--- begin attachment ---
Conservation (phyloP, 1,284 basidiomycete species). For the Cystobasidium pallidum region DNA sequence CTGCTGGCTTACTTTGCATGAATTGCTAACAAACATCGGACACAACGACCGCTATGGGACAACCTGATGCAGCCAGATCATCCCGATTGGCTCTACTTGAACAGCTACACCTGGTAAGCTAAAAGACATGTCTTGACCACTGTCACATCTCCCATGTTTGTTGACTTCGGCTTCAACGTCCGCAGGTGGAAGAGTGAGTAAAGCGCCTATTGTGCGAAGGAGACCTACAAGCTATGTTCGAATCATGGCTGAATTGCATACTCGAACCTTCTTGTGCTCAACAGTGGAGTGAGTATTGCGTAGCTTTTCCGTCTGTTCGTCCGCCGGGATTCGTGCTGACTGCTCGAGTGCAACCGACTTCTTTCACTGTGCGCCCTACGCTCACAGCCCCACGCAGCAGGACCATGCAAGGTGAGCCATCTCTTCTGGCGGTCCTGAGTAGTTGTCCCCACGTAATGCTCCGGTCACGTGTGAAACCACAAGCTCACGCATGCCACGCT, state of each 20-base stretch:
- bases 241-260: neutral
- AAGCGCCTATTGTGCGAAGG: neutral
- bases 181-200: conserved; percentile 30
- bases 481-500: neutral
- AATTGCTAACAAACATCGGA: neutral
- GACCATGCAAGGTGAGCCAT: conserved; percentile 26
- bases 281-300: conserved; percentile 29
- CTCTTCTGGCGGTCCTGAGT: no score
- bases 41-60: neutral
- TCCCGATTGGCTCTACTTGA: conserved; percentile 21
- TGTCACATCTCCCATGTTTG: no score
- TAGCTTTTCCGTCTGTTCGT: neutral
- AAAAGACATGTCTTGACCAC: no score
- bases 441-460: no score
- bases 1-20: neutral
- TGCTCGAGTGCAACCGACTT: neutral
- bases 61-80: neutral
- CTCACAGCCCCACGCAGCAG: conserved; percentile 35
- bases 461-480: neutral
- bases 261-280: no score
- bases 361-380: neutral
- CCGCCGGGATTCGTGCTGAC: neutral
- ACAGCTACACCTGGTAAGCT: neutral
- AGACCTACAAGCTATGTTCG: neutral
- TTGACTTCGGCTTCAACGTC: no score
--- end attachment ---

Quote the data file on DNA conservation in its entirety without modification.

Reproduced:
Conservation (phyloP, 1,284 basidiomycete species). For the Cystobasidium pallidum region DNA sequence CTGCTGGCTTACTTTGCATGAATTGCTAACAAACATCGGACACAACGACCGCTATGGGACAACCTGATGCAGCCAGATCATCCCGATTGGCTCTACTTGAACAGCTACACCTGGTAAGCTAAAAGACATGTCTTGACCACTGTCACATCTCCCATGTTTGTTGACTTCGGCTTCAACGTCCGCAGGTGGAAGAGTGAGTAAAGCGCCTATTGTGCGAAGGAGACCTACAAGCTATGTTCGAATCATGGCTGAATTGCATACTCGAACCTTCTTGTGCTCAACAGTGGAGTGAGTATTGCGTAGCTTTTCCGTCTGTTCGTCCGCCGGGATTCGTGCTGACTGCTCGAGTGCAACCGACTTCTTTCACTGTGCGCCCTACGCTCACAGCCCCACGCAGCAGGACCATGCAAGGTGAGCCATCTCTTCTGGCGGTCCTGAGTAGTTGTCCCCACGTAATGCTCCGGTCACGTGTGAAACCACAAGCTCACGCATGCCACGCT, state of each 20-base stretch:
- bases 241-260: neutral
- AAGCGCCTATTGTGCGAAGG: neutral
- bases 181-200: conserved; percentile 30
- bases 481-500: neutral
- AATTGCTAACAAACATCGGA: neutral
- GACCATGCAAGGTGAGCCAT: conserved; percentile 26
- bases 281-300: conserved; percentile 29
- CTCTTCTGGCGGTCCTGAGT: no score
- bases 41-60: neutral
- TCCCGATTGGCTCTACTTGA: conserved; percentile 21
- TGTCACATCTCCCATGTTTG: no score
- TAGCTTTTCCGTCTGTTCGT: neutral
- AAAAGACATGTCTTGACCAC: no score
- bases 441-460: no score
- bases 1-20: neutral
- TGCTCGAGTGCAACCGACTT: neutral
- bases 61-80: neutral
- CTCACAGCCCCACGCAGCAG: conserved; percentile 35
- bases 461-480: neutral
- bases 261-280: no score
- bases 361-380: neutral
- CCGCCGGGATTCGTGCTGAC: neutral
- ACAGCTACACCTGGTAAGCT: neutral
- AGACCTACAAGCTATGTTCG: neutral
- TTGACTTCGGCTTCAACGTC: no score